Fido Networks

Service interruption


An update for our valued customers: We know you depend on us and on April 19, we let you down - for this we are truly sorry. You won’t be charged for your wireless services that were impacted on Monday, April 19. A credit equivalent to that day's wireless service fee will be applied to your May bill. This will be done automatically & no action is required by you.

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Fido Networks

Fido Networks

SOLVED
JohnBJr
I'm a Contributor Level 1

Fido Networks

Good Day,

 

I was traveling last weekend and visited a friend in Kingston Ontario. I notice very low reception in that area. I forced my phone into 4G and still nothing. I was able to connect to the Edge Network for a minute. Needless to say, I was not able to use my phone all weekend.  I was a rogers customer many years ago and they had a backup network called GPRS. Does this still exist and if so why did my phone not connect to it.  (Fido & rogers are the same network)

 

Any information could help. I was using an LG G 5 that I got from Fido.

 

Cheers

 

John

 

Accepted Solution

Re: Fido Networks

Solved by Senior MVP Senior MVP

Hello JohnBJr,

 

  Welcome to the community!

 

  What part of Kingston were you visiting?

 

Kingston.jpg

Taken from here.

 

  There are a number of factors that can affect cellular signal and signal strength (ie distance from cellular towers, buildings, trees, local terrain)(see here). In addition, the bands/frequencies available at your closest tower could be a factor as well. Not all bands/frequencies are available at all towers.

 

  You noted that your phone connected to the EDGE network. Both EDGE and GPRS are protocols using the GSM or 2G network. In fact, EDGE is sometimes referred to as enhanced GPRS. So your device did connect to the 2G network, if only briefly. A device might still connect as GPRS depending on signal strength and other factors. However, if your device is outside of the networks' coverage, there is no other backup network.

 

  Rogers has reduced the 2G capacity with plans to decommission the network, possibly in 2018 (see here). However, it's difficult to say how the reduction in band capacities would have affected your coverage in Kingston.

 

   Have you tried to enable roaming on your device? Each of the mobile providers have their cellular towers strategically placed. Their placement may benefit some customers, but it might not benefit others. The roaming agreements (extended coverage) were meant to allow all customers access to the other networks -- at least temporarily.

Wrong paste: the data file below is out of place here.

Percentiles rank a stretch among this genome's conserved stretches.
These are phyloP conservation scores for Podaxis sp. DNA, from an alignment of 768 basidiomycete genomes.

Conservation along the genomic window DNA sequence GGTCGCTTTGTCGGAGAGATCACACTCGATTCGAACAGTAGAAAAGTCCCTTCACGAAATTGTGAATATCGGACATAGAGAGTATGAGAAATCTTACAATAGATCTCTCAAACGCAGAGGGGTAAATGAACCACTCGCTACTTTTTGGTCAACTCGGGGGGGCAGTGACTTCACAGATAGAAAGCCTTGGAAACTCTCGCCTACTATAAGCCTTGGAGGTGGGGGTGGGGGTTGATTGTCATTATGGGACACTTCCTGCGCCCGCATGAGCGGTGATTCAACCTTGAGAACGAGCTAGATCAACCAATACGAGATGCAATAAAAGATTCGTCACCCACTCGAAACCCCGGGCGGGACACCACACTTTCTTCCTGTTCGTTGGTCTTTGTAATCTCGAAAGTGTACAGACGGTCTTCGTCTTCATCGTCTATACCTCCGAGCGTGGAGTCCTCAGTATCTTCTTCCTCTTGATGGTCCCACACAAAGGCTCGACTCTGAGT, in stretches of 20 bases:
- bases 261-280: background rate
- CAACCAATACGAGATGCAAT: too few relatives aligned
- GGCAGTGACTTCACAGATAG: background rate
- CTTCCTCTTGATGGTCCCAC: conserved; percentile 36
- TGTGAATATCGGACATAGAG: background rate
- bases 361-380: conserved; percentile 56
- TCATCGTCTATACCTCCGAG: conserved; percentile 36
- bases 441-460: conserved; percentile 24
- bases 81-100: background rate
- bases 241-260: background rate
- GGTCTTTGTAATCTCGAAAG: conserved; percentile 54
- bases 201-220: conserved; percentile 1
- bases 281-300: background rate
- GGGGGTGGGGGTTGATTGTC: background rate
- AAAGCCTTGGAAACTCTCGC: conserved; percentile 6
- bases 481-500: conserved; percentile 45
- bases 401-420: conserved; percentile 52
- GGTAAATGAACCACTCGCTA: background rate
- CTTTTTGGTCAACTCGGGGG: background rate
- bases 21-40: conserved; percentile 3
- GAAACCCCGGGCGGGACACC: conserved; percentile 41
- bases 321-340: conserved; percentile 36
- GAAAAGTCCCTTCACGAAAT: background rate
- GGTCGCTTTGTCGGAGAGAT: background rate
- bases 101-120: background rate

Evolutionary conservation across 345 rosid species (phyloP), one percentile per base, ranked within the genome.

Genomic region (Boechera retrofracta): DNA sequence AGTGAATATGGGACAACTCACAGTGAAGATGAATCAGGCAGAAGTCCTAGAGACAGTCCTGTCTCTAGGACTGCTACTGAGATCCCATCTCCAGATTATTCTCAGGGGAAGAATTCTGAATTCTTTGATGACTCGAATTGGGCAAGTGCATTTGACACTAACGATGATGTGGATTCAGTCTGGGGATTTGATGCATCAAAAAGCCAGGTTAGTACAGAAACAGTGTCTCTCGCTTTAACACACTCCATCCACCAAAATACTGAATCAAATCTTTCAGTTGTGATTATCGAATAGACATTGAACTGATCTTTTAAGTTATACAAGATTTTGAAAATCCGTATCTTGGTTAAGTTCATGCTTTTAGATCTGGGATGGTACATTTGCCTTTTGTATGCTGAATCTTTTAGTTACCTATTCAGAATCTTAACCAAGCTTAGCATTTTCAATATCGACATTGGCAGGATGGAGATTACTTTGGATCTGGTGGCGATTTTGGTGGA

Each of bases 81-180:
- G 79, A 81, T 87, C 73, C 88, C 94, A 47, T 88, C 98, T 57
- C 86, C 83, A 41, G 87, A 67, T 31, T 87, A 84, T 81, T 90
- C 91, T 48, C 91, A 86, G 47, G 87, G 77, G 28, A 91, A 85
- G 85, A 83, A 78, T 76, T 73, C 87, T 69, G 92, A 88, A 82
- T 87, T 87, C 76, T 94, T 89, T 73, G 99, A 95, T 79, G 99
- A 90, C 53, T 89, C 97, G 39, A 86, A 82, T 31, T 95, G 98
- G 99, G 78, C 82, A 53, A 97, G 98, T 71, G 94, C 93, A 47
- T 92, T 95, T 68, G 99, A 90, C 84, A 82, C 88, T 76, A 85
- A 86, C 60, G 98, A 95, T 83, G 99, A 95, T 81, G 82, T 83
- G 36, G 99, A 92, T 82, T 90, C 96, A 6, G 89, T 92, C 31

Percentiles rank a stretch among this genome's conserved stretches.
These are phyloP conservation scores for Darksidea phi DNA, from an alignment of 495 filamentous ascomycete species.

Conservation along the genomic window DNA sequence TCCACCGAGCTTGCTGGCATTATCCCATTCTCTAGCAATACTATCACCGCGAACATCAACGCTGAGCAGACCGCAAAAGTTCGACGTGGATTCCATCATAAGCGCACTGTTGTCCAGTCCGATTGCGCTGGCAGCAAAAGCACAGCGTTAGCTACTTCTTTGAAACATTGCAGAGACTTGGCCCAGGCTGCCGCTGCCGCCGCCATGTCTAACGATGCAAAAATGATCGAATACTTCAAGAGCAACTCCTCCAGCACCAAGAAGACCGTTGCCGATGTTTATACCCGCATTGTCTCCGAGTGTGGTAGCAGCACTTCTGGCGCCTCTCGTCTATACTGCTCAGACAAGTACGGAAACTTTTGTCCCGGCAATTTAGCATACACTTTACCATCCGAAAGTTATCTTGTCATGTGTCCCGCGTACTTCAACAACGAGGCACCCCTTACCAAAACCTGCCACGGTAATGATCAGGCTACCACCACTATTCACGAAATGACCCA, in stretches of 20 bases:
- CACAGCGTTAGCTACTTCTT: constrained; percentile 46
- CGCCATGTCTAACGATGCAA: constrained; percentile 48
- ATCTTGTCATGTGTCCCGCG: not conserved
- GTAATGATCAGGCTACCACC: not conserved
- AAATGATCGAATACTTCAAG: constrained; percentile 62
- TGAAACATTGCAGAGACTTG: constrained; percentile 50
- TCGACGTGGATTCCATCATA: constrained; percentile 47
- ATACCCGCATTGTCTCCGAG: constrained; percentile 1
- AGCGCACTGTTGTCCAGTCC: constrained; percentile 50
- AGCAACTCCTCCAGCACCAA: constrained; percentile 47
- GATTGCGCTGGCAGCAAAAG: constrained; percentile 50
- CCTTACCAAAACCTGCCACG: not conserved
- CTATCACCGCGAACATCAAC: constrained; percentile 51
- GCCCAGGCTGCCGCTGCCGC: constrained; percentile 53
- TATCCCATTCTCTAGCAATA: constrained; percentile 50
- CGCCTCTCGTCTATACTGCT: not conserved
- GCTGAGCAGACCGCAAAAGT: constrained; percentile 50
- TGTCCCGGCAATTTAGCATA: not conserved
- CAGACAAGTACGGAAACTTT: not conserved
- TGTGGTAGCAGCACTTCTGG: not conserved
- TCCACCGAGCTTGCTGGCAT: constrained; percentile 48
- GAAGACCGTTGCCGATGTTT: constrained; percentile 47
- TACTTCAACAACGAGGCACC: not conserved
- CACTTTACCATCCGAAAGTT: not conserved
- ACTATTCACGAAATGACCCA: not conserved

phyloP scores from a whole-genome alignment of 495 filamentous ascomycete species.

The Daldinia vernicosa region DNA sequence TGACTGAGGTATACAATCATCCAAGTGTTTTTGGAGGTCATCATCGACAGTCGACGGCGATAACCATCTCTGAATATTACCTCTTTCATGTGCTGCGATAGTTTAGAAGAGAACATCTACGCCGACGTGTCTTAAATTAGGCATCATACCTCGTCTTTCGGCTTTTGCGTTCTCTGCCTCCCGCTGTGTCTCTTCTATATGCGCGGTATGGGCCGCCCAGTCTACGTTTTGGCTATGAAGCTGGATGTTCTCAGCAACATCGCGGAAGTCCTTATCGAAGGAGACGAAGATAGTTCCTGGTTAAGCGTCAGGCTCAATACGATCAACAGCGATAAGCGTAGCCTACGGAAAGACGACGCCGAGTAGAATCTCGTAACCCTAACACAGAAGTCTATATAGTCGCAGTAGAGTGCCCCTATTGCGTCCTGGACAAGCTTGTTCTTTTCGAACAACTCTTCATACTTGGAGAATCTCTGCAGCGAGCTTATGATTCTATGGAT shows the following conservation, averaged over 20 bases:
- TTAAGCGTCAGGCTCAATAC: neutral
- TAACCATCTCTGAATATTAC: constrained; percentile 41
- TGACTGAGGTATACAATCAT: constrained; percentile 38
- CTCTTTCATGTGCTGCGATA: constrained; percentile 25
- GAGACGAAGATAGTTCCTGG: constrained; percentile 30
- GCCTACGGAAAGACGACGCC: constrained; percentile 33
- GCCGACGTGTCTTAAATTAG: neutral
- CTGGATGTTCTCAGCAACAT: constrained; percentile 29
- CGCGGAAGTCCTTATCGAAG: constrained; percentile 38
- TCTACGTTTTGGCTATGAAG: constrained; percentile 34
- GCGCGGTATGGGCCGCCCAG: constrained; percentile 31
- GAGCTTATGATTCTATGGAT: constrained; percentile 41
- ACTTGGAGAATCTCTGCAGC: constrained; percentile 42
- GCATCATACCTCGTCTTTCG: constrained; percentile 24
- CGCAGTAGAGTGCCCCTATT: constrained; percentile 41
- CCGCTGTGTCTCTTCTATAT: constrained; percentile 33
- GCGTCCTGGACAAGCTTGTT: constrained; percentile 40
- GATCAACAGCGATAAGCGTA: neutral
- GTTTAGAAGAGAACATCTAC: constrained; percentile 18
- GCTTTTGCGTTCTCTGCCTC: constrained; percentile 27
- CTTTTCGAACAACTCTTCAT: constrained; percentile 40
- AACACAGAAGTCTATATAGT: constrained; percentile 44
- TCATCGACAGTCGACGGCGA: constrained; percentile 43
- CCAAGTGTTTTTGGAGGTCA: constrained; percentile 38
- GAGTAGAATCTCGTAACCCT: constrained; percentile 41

With extended coverage, you might be able to connect to the other towers as Fido-EXT. You should note, however, that use of extended coverage is only meant on a temporary basis. If you regularly exceed 50% usage on their networks, the service may be blocked.

 

Hope this helps Smiley

 

Cheers

View solution in context
2 REPLIES 2
Cawtau
Senior MVP

Hello JohnBJr,

 

  Welcome to the community!

 

  What part of Kingston were you visiting?

 

Kingston.jpg

Taken from here.

 

  There are a number of factors that can affect cellular signal and signal strength (ie distance from cellular towers, buildings, trees, local terrain)(see here). In addition, the bands/frequencies available at your closest tower could be a factor as well. Not all bands/frequencies are available at all towers.

 

  You noted that your phone connected to the EDGE network. Both EDGE and GPRS are protocols using the GSM or 2G network. In fact, EDGE is sometimes referred to as enhanced GPRS. So your device did connect to the 2G network, if only briefly. A device might still connect as GPRS depending on signal strength and other factors. However, if your device is outside of the networks' coverage, there is no other backup network.

 

  Rogers has reduced the 2G capacity with plans to decommission the network, possibly in 2018 (see here). However, it's difficult to say how the reduction in band capacities would have affected your coverage in Kingston.

 

   Have you tried to enable roaming on your device? Each of the mobile providers have their cellular towers strategically placed. Their placement may benefit some customers, but it might not benefit others. The roaming agreements (extended coverage) were meant to allow all customers access to the other networks -- at least temporarily.

 

  With extended coverage, you might be able to connect to the other towers as Fido-EXT. You should note, however, that use of extended coverage is only meant on a temporary basis. If you regularly exceed 50% usage on their networks, the service may be blocked.

 

Hope this helps Smiley

 

Cheers


JohnBJr
I'm a Contributor Level 1

Thanks for the info. Was very well explained.

 

Cheers

 

John